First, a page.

A revised edition of Sir Paul Harvey's "Oxford Companion to Classical Literature," originally published in 1937, has long been overdue. The task of revision has been admirably carried out by Margaret Howatson in this second edition. The object aimed at is unchanged: to provide "a handbook of information for readers of the literatures of Greece and Rome, and of modern works which (touch) upon the classical world" (Howatson's preface). But to attain this object in 1989 requires taking account not only of the many new discoveries and reappraisals that have been made in the last half-century but also of the fact that the reader of today cannot be presumed to have the background of knowledge of the classical world that could be taken for granted in the reader of 1937.
Accordingly, in her revision of Harvey, Howatson not only has incorporated the archeological and other findings that have furthered and in some cases substantially altered our understanding of certain aspects of classical civilization, but also has added new articles and expanded others so as to make the book suitable "for any reader who is curious to find out about the classical world." All Greek and Latin quotations, which the reader of 1937 was expected to be able to read unassisted, are now accompanied by English translations.
Like all the Oxford "Companions," this one is in dictionary format, consisting of alphabetically arranged articles of widely varying length and generality, some of them dealing with particular names and terms in a few lines, others taking up several pages to treat broad subjects such as philosophy, religion, and education. Each of the classical authors is the subject of an article under the name of that author that provides a general account of the author's works and his or her place in the literary and historical scene; important individual works are summarized and discussed in separate entries under the title of the work. Literary forms are covered under such headwords as epic, tragedy, comedy, historiography, oratory, and lyric poetry. The reader curious to know why the term classical often means "ancient Greek and Roman" (as in the title of this book) will find an explanation under "classic (classics, classical)." There are major articles on Athens and Rome, subdivided into sections on topography, history, administration, and economy. Sculpture, architecture, and painting are discussed under those words as well as in many related articles on particular artists, monuments, and genres (extensive cross-referencing helps the reader to find all that is relevant to the subject of interest).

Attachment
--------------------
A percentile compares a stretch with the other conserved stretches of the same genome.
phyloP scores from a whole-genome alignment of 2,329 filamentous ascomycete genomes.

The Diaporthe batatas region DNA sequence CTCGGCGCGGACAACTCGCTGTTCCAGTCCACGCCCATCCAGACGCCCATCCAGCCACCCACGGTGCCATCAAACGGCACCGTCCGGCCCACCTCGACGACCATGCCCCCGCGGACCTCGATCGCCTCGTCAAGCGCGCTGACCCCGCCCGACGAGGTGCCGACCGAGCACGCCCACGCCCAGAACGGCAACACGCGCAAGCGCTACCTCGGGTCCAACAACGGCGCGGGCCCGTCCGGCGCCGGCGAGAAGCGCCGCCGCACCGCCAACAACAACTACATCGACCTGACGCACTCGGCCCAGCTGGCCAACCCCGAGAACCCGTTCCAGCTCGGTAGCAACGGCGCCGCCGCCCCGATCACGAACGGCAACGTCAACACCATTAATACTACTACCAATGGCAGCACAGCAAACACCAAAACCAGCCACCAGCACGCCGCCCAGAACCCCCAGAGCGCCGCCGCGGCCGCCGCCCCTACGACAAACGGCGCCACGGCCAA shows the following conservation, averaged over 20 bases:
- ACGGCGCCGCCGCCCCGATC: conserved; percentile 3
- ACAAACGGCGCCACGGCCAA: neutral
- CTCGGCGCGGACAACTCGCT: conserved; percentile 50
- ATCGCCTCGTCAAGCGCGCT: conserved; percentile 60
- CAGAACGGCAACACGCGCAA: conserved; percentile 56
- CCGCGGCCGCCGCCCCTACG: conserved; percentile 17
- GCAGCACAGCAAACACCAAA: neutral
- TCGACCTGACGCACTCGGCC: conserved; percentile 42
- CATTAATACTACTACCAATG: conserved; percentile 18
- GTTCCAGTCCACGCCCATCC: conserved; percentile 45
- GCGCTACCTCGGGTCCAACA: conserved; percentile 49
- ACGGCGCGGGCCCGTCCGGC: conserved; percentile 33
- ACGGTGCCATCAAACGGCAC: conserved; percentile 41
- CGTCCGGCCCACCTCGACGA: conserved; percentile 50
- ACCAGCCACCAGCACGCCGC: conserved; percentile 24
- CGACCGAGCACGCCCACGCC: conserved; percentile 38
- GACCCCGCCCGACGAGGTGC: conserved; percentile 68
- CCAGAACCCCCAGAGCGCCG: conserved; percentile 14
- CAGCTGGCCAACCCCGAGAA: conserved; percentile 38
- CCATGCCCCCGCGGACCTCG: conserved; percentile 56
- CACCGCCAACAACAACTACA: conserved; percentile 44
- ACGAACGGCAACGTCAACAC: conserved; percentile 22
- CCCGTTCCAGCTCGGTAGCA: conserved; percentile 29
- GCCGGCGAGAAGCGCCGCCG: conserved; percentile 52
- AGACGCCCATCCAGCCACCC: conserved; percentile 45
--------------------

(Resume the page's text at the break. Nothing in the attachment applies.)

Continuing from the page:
New articles added by Howatson include "astronomy," "Christianity in the Roman world," "gods" (dealing with the canonical 12 gods of the Greek pantheon), "homosexuality," "polis" (in which the meaning of Aristotle's statement that "man is a political animal" is explained), "postal service," and numerous others. Other articles have been substantially enlarged. The entries that summarize individual books, poems, and plays are still Harvey's (in the main), but in general very little has been left unchanged.
The new "Companion" seems thoroughly up to date. Full account is taken of the decipherment in 1952 of the script known as Linear B and of the implications of that decipherment for our knowledge of early Greek civilization: Not only is there a new article "Linear A and B," but references to the decipherment have been added elsewhere as appropriate (in the articles on Crete, Greece, and Mycenae, among others). The "Riace Bronzes," two bronze statues recovered from the sea off Italy in 1972, are mentioned in "sculpture." The discovery of the tomb of Philip of Macedon at Vergina is discussed. Note is taken of the fact that Aeschylus' "The Suppliants," previously believed to be his earliest extant play, has been found to be of later date; the increasingly prevalent view that the "Prometheus Bound" is not by Aeschylus is referred to as well. A new entry is devoted to Menander's comedy "Dyscolus," which was found on papyri published in 1959.